• Storage– While I prefer to buy bowls that nest, collapsible bowls do exist as well.  Progressive makes a collapsible 3 qt bowl in a few fun colors that are great if you don’t have much cabinet space. (retails for about $10 on or at Kmart).
  • Pourable – You can also find mixing bowls with a pour spout.  Huge bonus for those of us that want to just pour cake batter or pancake batter without making a big mess.
  • Sets or open stock–  You can buy mixing bowls in a set or as open stock (single bowls).  As an example, OXO  comes in a 1.5 qt ($8-$9), a 3 qt ($9-$11) and a 5 qt ($10-$13) at retailers such as Amazon, Kmart, Target and Crate and Barrel (to name a few).  A set of three OXO bowls is typically @24.99 and really makes the most economic sense.

Fun tip:  Mixing bowls are for more than just mixing.  Throw fresh fruit in them and leave them out on the counter.  When you buy such fun colors, why hide them in the cabinet.

Happy Mixing everyone.  I hope you will feel as inspired as I am by these fun colors!

The Chocolate Blog

I just received the latest Food Network Magazine in the mail yesterday and the whole issue is dedicated to chocolate.  I thought to myself, what a perfect topic to blog about with Valentine’s coming up.  Who doesn’t love chocolate??  Come on.  Let’s all pledge to make chocolate covered something for our Valentine’s this year!

The Basics:  Melting chocolate vs.Tempering chocolate.  I would recommend melting if you are doing fondue but tempering if you are dipping and drying.  It dries to a smooth, shiny finish.  If you dip your food of choice into melted chocolate, it will come out looking streaky and cloudy.  The main difference between melting and tempering is in melting you raise the temp of the chocolate to a high temp and leave it there.  In tempering you bring the chocolate to a high temp and then bring it back down quickly to specific temperatures.  I will attempt (key word) to explain each technique further.  It is a bit confusing.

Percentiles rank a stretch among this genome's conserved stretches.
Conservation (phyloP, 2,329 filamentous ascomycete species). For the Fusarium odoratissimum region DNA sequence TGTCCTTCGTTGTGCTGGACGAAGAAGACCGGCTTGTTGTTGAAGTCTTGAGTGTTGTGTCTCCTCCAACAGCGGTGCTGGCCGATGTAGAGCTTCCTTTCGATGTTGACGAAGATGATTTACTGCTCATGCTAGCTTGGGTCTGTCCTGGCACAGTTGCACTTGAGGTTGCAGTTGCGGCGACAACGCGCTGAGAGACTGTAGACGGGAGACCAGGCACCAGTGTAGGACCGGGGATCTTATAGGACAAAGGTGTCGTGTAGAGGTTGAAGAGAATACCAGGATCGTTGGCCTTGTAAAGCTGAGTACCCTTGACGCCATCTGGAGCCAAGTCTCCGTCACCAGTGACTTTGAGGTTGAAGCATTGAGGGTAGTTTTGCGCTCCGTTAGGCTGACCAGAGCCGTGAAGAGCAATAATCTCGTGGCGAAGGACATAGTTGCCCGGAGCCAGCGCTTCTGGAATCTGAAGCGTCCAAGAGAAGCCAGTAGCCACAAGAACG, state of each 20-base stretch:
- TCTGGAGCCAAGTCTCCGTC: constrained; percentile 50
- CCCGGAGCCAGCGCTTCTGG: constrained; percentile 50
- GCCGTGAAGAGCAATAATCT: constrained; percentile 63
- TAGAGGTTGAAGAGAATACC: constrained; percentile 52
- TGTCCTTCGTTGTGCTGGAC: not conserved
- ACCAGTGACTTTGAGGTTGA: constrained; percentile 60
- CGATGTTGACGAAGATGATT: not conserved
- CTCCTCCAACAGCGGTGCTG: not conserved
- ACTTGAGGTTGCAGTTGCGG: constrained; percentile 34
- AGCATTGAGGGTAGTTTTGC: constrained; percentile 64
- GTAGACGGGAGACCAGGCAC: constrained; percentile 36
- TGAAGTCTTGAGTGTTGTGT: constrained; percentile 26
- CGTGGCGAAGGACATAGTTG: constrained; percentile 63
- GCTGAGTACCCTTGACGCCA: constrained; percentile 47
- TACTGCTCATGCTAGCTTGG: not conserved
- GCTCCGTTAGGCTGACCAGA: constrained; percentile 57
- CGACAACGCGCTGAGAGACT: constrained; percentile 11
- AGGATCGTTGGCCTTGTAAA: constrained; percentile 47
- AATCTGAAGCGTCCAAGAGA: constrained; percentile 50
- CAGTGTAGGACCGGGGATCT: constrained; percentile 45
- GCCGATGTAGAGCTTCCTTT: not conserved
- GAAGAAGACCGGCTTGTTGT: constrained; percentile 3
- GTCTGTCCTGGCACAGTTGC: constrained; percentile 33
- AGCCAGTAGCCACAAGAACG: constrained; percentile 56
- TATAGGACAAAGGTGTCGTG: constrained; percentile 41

• Tempering:  Tempering is a heating, cooling, and stirring process that induces the melted chocolate to set with a glossy surface and smooth texture. Tempering is important because it determines the final gloss and hardness of the chocolate. When you melt chocolate, the fat molecules separate.  In order to get them back together, you need to temper the chocolate.  A quick tempering method  is to melt two-thirds of the chocolate (start with 1 lb of finely chopped choco) to be tempered in a double broiler to a temperature of 115°F, remove from heat and then add the remaining one-third (finely chopped) chocolate to the melted mixture, stirring until the mixture has reached 89°F and is smooth.  (***a portion of this definition is from Epicurious and What’s Cooking America***).  You must have an instant read thermometer when tempering.  It is imperative so that you can understand when you have hit the peak high temp and when you get back down to its workable temp. 
  • Melting: You can either use the microwave (my preferred method) or the stove top.  When using the stove, make sure you use a small, heavy bottomed pan.  Place the chocolate (cut into small pieces)  in the pan and heat on the lowest setting possible while stirring frequently.  Remove from heat immediately after the chocolate has reached its metling point (see temperature reference below).  In the microwave, place the chocolate in a microwave safe bowl (I use my Pyrex glass bowl).  Microwave at 50% power for 30 second intervals.  Stir and continue at 30 second intervals until melted.  Be careful not to overheat.  

Must have products:

  • A double broiler – A double boiler is a specialized set of pans consisting of a saucepan that holds hot water, and a bowl that fits securely over the saucepan. Chocolate is placed in the top bowl and allowed to melt over gentle, indirect heat. If you don’t own a double boiler, any metal or glass bowl that fits snugly over the top of a saucepan can be used.
  • Instant read thermometer-this is just what it sounds like.  A thermometer that reads the temp instantly. 


  • Melting temps – Milk chocolate or white chocolate – 110 degrees. Dark Chocolate – 115 degrees. Do not go higher than this or you will risk burning.
  • Disaster strikes – Seizing is when water comes in contact with the chocolate (whether dripped from you hand, in the pan or steam in the microwave).  The chocolate becomes grainy and unworkable.  I learned this the hard way with white chocolate in the microwave.  I believe you can try to add canola oil or cream to try to salvage it but I say toss and start over.  It is almost impossible to get the chocolate to fully bounce back.
  • Do not rely on appearance alone when microwaving chocolate.  Chocolate tends to hold its shape.  The only way to know if it is fully melted is to stir it. 
  • For best results, use at least 1 lb of chocolate.  If that is more than you need, you can temper it, use what you need and let the rest harden and use at another time.